Structurally unrelated algal oligosaccharides differentially stimulate growth and defense against tobacco mosaic virus in tobacco plants
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Tobacco plants were treated with structurally unrelated oligosaccharides obtained from Chilean marine macroalgae. These oligosaccharides were prepared by chemical depolymerization of native polysaccharides extracted from brown and red algae and correspond to pure polymers of around 20 units of guluronic acid (Poly-Gu), mannuronic acid (Poly-Ma) and sulphated galactan (Poly-Ga). These oligosaccharides were solubilized in water, at a final concentration of 500 μg mL−1, and sprayed on tobacco leaves, once a week for a month. Their effects on the stimulation of growth and defense against tobacco mosaic virus (TMV) were determined 7 and 15 days after the final spraying, respectively. The activities of several defense and antioxidant enzymes and the levels of water-soluble antioxidant compounds were determined. Plants treated with Poly-Ga and Poly-Ma showed an increase in height of 23% and 49%, respectively, whereas Poly-Gu did not stimulate growth. Plants treated with Poly-Gu, Poly-Ma and Poly-Ga showed an increase in defense against TMV corresponding to decreases in the number of necrotic lesions of 9%, 22% and 74%, respectively. The stimulation of plant growth correlates with activation of the antioxidant enzyme ascorbate peroxidase (AP) and with a decrease in ascorbate level. On the other hand, the stimulation of defense against TMV is correlated with the activation of the defense enzyme phenylalanine ammonia-lyase (PAL). These results indicate that algal oligosaccharides differentially stimulate growth and defense against TMV in tobacco plants and that these processes involve the activation of the enzymes AP and PAL, respectively.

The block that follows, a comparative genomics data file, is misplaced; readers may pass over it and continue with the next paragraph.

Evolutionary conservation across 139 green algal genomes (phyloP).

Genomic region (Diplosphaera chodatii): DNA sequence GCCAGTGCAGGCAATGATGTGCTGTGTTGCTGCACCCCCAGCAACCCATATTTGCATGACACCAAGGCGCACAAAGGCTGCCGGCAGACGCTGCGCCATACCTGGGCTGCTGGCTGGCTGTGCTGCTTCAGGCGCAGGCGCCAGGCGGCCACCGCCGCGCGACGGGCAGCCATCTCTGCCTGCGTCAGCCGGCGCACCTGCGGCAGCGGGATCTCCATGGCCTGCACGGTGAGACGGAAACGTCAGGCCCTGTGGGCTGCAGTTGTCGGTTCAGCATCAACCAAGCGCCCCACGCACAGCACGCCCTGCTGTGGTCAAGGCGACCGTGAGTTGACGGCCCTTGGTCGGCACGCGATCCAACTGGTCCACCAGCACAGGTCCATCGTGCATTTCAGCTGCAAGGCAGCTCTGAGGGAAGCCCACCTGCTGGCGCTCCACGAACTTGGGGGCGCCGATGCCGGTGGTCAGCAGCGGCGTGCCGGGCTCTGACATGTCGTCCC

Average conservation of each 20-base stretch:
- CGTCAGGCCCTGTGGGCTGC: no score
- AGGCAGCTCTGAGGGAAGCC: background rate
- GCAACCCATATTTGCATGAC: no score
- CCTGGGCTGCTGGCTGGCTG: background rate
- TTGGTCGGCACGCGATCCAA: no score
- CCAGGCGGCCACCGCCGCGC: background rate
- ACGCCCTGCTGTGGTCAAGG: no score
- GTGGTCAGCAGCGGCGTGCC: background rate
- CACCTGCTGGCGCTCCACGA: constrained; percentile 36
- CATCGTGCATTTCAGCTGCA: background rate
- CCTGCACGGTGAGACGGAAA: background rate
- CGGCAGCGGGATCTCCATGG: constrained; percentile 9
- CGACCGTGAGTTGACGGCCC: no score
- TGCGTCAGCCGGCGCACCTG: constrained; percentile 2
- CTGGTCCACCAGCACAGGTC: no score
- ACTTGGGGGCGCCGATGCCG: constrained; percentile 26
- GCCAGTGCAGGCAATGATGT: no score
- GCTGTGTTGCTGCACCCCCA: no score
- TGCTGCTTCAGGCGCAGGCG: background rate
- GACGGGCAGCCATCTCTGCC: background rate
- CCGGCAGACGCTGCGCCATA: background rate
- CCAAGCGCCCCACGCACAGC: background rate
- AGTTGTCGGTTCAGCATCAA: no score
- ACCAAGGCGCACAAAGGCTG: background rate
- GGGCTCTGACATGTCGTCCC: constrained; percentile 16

Key wordsantioxidant compounds antioxidant enzymes defense enzymes growth stimulation TMV infection
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